Series 3, No. 2: Bert Allerton’s Bamboozle:
The performer exhibits a red ball and a white ball. The red ball is unmistakably wrapped in a silk handkerchief and placed in a glass. The white ball is picked up and held at the fingertips. It suddenly changes into a red ball. The performer then removes the handkerchief from the glass and discloses that the red ball has mysteriously changed into a white ball.
Series 3, No. 5: Jarrow’s Hanky-Panky:
The spectator selects and marks a card on its face with any identifying mark. The performer shows that his right trouser pocket is empty, and then has the spectator return the marked card to the pack. Showing that he has no card in his hand, the performer reaches into his trouser pocket and reveals that a card has arrived there. The spectator is asked to name his card, and the performer shows the card in the pocket to be the selected one bearing the spectator’s identifying mark. The performer openly returns the selected card to the center of the deck, and places the deck on the table or in the spectator’s hand. After showing both hands to be unmistakably empty, he slowly reaches into his pocket and dramatically produces the marked card again.
Series 4, No. 3: Francis Carlyle’s Wrist Watch Steal:
A card is repeatedly placed into the center of the pack and caused to jump invisibly to the top or bottom. Whenever the spectator thinks he is following the magician’s actions, he nevertheless finds that he has been completely bewildered.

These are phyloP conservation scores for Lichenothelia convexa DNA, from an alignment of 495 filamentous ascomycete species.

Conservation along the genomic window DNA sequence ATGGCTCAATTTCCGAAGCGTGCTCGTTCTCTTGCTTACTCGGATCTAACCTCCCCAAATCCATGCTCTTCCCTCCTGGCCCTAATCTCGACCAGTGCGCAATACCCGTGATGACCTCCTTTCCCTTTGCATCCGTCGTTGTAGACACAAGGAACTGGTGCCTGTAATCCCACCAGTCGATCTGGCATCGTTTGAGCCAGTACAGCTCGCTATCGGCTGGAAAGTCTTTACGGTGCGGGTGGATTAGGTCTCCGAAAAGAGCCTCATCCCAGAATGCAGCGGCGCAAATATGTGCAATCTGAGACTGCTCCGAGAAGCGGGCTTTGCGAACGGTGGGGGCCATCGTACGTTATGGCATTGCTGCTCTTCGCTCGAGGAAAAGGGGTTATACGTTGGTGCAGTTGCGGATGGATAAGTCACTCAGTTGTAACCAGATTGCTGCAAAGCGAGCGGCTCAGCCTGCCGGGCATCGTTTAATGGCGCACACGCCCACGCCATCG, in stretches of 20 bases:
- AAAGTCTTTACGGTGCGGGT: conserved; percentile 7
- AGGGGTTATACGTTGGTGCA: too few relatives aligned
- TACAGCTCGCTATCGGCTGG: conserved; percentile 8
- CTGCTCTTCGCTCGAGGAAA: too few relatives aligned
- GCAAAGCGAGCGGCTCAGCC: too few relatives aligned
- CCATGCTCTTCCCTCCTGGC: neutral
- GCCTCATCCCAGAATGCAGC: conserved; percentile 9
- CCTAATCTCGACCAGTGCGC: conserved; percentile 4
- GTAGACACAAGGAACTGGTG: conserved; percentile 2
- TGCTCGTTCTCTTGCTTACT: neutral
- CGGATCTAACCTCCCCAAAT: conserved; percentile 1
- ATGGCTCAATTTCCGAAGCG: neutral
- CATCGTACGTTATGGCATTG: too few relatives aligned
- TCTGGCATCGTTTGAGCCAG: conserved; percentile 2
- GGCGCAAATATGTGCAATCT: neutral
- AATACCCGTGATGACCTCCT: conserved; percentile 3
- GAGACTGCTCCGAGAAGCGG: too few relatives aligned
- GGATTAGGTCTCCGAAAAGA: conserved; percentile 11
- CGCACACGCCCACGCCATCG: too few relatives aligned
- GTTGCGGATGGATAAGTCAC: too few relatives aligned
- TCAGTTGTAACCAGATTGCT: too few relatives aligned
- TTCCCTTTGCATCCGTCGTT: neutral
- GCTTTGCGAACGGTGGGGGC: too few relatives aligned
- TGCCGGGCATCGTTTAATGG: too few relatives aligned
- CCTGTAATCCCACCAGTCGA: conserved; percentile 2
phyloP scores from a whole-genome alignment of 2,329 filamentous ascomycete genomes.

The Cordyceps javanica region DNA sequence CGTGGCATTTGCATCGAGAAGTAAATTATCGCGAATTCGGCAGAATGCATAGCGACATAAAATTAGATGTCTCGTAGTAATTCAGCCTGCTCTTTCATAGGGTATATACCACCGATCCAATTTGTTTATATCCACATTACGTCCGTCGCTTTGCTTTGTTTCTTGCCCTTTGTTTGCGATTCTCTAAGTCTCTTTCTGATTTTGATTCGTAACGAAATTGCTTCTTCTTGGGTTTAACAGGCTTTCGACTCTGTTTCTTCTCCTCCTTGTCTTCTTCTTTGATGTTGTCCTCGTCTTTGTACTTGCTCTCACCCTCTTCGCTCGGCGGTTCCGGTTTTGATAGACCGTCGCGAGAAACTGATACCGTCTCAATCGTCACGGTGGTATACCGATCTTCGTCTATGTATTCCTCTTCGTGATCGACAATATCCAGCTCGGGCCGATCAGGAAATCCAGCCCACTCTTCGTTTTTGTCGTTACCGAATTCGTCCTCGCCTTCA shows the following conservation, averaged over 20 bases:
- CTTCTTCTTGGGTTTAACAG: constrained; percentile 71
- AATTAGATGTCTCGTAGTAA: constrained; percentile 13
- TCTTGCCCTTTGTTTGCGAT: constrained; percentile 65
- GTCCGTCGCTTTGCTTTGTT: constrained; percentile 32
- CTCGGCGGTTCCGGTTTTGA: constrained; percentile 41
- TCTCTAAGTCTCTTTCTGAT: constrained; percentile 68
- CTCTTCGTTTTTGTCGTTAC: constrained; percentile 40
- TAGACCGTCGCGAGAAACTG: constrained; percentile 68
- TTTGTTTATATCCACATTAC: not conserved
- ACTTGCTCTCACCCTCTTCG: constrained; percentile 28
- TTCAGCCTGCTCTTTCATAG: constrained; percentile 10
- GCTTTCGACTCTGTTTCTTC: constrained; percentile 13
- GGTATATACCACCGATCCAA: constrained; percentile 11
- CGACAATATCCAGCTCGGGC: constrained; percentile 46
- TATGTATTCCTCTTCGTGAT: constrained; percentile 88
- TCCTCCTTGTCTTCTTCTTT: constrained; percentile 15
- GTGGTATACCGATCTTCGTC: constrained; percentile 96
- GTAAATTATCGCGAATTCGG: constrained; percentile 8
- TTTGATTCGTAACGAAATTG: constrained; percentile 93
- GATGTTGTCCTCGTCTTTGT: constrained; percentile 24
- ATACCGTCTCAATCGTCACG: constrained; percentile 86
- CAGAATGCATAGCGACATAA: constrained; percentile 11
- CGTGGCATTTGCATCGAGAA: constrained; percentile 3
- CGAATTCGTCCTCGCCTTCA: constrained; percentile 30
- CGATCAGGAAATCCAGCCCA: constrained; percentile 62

Series 5, No. 3: Dai Vernon’s Mental Card Miracle:
Two bewildering slow-motion versions of the Classic Four Ace Trick, wherein the Aces are caused to leave their packets and join the Ace in the fourth packet, one at a time.
Series 6, No. 3: Dai Vernon’s The Travelers:
This routine embodies two different methods of accomplishing a novel transposition of two cards. The effectiveness of the routine depends, in a large measure, upon the proper execution of a new conception of the Double Lift. This sleight is undoubtedly one of the most valuable sleights in the entire field of card magic. Despite its great value, it has one serious drawback which prevents it being used as often as one would like. This weakness is the necessity of getting set. The “get-ready” requires misdirection which many times is impractical when the presentation requires that the sleight be repeated in rapid succession. In order to eliminate this effect, Dr. Daley has evolved the Instantaneous Double Lift, which makes it possible to use the sleight repeatedly without the “get-ready.” Once you master this new method, you will have at your command the only undetectable sleight in card magic that can be done under fire. This routine demonstrates the practical application of this valuable modification of the Double Lift.